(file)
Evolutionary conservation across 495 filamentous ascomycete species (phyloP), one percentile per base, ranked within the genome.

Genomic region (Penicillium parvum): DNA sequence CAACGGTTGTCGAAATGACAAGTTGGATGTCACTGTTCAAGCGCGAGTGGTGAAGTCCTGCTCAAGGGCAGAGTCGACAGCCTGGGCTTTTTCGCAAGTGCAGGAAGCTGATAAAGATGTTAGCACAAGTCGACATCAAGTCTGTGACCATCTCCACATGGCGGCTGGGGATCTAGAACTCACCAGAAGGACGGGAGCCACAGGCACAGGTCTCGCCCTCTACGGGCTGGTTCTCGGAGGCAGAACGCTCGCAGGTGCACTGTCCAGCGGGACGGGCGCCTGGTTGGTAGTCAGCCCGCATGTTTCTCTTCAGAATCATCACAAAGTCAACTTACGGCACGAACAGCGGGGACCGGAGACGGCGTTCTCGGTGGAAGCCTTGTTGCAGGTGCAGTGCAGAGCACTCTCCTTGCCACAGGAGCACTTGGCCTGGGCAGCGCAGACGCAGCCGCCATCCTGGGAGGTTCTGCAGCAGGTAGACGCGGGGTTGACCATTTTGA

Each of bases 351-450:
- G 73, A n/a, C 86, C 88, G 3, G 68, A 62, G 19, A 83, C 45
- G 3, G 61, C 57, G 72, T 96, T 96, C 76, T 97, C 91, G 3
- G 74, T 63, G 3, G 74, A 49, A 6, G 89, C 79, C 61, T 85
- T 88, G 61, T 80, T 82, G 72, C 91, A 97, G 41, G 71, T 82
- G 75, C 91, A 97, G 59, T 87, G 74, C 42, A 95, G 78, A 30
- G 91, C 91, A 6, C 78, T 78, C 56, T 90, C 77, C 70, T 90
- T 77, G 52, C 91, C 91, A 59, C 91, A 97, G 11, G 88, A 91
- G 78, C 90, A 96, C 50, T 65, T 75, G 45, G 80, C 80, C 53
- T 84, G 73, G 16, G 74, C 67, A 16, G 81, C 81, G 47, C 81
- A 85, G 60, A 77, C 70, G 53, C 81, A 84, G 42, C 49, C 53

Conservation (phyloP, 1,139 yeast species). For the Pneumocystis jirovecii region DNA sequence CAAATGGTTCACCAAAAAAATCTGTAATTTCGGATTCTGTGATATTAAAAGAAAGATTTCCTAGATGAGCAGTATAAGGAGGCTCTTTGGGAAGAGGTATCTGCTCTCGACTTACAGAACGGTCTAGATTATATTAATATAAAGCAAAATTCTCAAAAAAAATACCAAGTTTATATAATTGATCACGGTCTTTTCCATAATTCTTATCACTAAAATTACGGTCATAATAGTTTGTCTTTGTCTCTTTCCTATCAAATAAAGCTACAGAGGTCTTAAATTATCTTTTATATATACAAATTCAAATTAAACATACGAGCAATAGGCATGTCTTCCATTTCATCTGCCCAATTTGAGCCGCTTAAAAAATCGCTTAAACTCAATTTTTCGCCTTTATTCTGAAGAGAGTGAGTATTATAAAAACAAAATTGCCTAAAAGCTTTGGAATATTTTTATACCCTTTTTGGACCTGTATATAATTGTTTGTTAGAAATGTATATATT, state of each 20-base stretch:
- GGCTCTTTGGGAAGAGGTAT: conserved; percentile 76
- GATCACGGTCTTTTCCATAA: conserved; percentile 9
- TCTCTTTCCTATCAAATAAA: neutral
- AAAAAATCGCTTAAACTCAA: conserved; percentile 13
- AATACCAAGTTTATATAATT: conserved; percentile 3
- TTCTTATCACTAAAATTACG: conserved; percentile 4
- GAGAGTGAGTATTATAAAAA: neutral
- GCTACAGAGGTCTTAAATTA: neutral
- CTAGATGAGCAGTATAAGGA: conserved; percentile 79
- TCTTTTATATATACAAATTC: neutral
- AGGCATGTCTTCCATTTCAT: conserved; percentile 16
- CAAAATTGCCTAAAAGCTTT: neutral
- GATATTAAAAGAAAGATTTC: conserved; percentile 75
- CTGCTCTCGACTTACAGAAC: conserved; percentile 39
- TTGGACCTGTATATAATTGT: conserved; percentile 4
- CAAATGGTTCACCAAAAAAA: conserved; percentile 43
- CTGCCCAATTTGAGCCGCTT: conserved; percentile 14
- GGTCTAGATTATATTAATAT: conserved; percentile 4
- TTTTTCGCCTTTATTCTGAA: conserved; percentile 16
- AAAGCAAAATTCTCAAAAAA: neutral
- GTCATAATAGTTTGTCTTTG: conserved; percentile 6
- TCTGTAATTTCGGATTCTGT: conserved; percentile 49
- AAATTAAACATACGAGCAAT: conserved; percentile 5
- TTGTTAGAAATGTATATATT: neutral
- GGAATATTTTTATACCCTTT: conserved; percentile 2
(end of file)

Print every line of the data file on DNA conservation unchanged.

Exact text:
Evolutionary conservation across 495 filamentous ascomycete species (phyloP), one percentile per base, ranked within the genome.

Genomic region (Penicillium parvum): DNA sequence CAACGGTTGTCGAAATGACAAGTTGGATGTCACTGTTCAAGCGCGAGTGGTGAAGTCCTGCTCAAGGGCAGAGTCGACAGCCTGGGCTTTTTCGCAAGTGCAGGAAGCTGATAAAGATGTTAGCACAAGTCGACATCAAGTCTGTGACCATCTCCACATGGCGGCTGGGGATCTAGAACTCACCAGAAGGACGGGAGCCACAGGCACAGGTCTCGCCCTCTACGGGCTGGTTCTCGGAGGCAGAACGCTCGCAGGTGCACTGTCCAGCGGGACGGGCGCCTGGTTGGTAGTCAGCCCGCATGTTTCTCTTCAGAATCATCACAAAGTCAACTTACGGCACGAACAGCGGGGACCGGAGACGGCGTTCTCGGTGGAAGCCTTGTTGCAGGTGCAGTGCAGAGCACTCTCCTTGCCACAGGAGCACTTGGCCTGGGCAGCGCAGACGCAGCCGCCATCCTGGGAGGTTCTGCAGCAGGTAGACGCGGGGTTGACCATTTTGA

Each of bases 351-450:
- G 73, A n/a, C 86, C 88, G 3, G 68, A 62, G 19, A 83, C 45
- G 3, G 61, C 57, G 72, T 96, T 96, C 76, T 97, C 91, G 3
- G 74, T 63, G 3, G 74, A 49, A 6, G 89, C 79, C 61, T 85
- T 88, G 61, T 80, T 82, G 72, C 91, A 97, G 41, G 71, T 82
- G 75, C 91, A 97, G 59, T 87, G 74, C 42, A 95, G 78, A 30
- G 91, C 91, A 6, C 78, T 78, C 56, T 90, C 77, C 70, T 90
- T 77, G 52, C 91, C 91, A 59, C 91, A 97, G 11, G 88, A 91
- G 78, C 90, A 96, C 50, T 65, T 75, G 45, G 80, C 80, C 53
- T 84, G 73, G 16, G 74, C 67, A 16, G 81, C 81, G 47, C 81
- A 85, G 60, A 77, C 70, G 53, C 81, A 84, G 42, C 49, C 53

Conservation (phyloP, 1,139 yeast species). For the Pneumocystis jirovecii region DNA sequence CAAATGGTTCACCAAAAAAATCTGTAATTTCGGATTCTGTGATATTAAAAGAAAGATTTCCTAGATGAGCAGTATAAGGAGGCTCTTTGGGAAGAGGTATCTGCTCTCGACTTACAGAACGGTCTAGATTATATTAATATAAAGCAAAATTCTCAAAAAAAATACCAAGTTTATATAATTGATCACGGTCTTTTCCATAATTCTTATCACTAAAATTACGGTCATAATAGTTTGTCTTTGTCTCTTTCCTATCAAATAAAGCTACAGAGGTCTTAAATTATCTTTTATATATACAAATTCAAATTAAACATACGAGCAATAGGCATGTCTTCCATTTCATCTGCCCAATTTGAGCCGCTTAAAAAATCGCTTAAACTCAATTTTTCGCCTTTATTCTGAAGAGAGTGAGTATTATAAAAACAAAATTGCCTAAAAGCTTTGGAATATTTTTATACCCTTTTTGGACCTGTATATAATTGTTTGTTAGAAATGTATATATT, state of each 20-base stretch:
- GGCTCTTTGGGAAGAGGTAT: conserved; percentile 76
- GATCACGGTCTTTTCCATAA: conserved; percentile 9
- TCTCTTTCCTATCAAATAAA: neutral
- AAAAAATCGCTTAAACTCAA: conserved; percentile 13
- AATACCAAGTTTATATAATT: conserved; percentile 3
- TTCTTATCACTAAAATTACG: conserved; percentile 4
- GAGAGTGAGTATTATAAAAA: neutral
- GCTACAGAGGTCTTAAATTA: neutral
- CTAGATGAGCAGTATAAGGA: conserved; percentile 79
- TCTTTTATATATACAAATTC: neutral
- AGGCATGTCTTCCATTTCAT: conserved; percentile 16
- CAAAATTGCCTAAAAGCTTT: neutral
- GATATTAAAAGAAAGATTTC: conserved; percentile 75
- CTGCTCTCGACTTACAGAAC: conserved; percentile 39
- TTGGACCTGTATATAATTGT: conserved; percentile 4
- CAAATGGTTCACCAAAAAAA: conserved; percentile 43
- CTGCCCAATTTGAGCCGCTT: conserved; percentile 14
- GGTCTAGATTATATTAATAT: conserved; percentile 4
- TTTTTCGCCTTTATTCTGAA: conserved; percentile 16
- AAAGCAAAATTCTCAAAAAA: neutral
- GTCATAATAGTTTGTCTTTG: conserved; percentile 6
- TCTGTAATTTCGGATTCTGT: conserved; percentile 49
- AAATTAAACATACGAGCAAT: conserved; percentile 5
- TTGTTAGAAATGTATATATT: neutral
- GGAATATTTTTATACCCTTT: conserved; percentile 2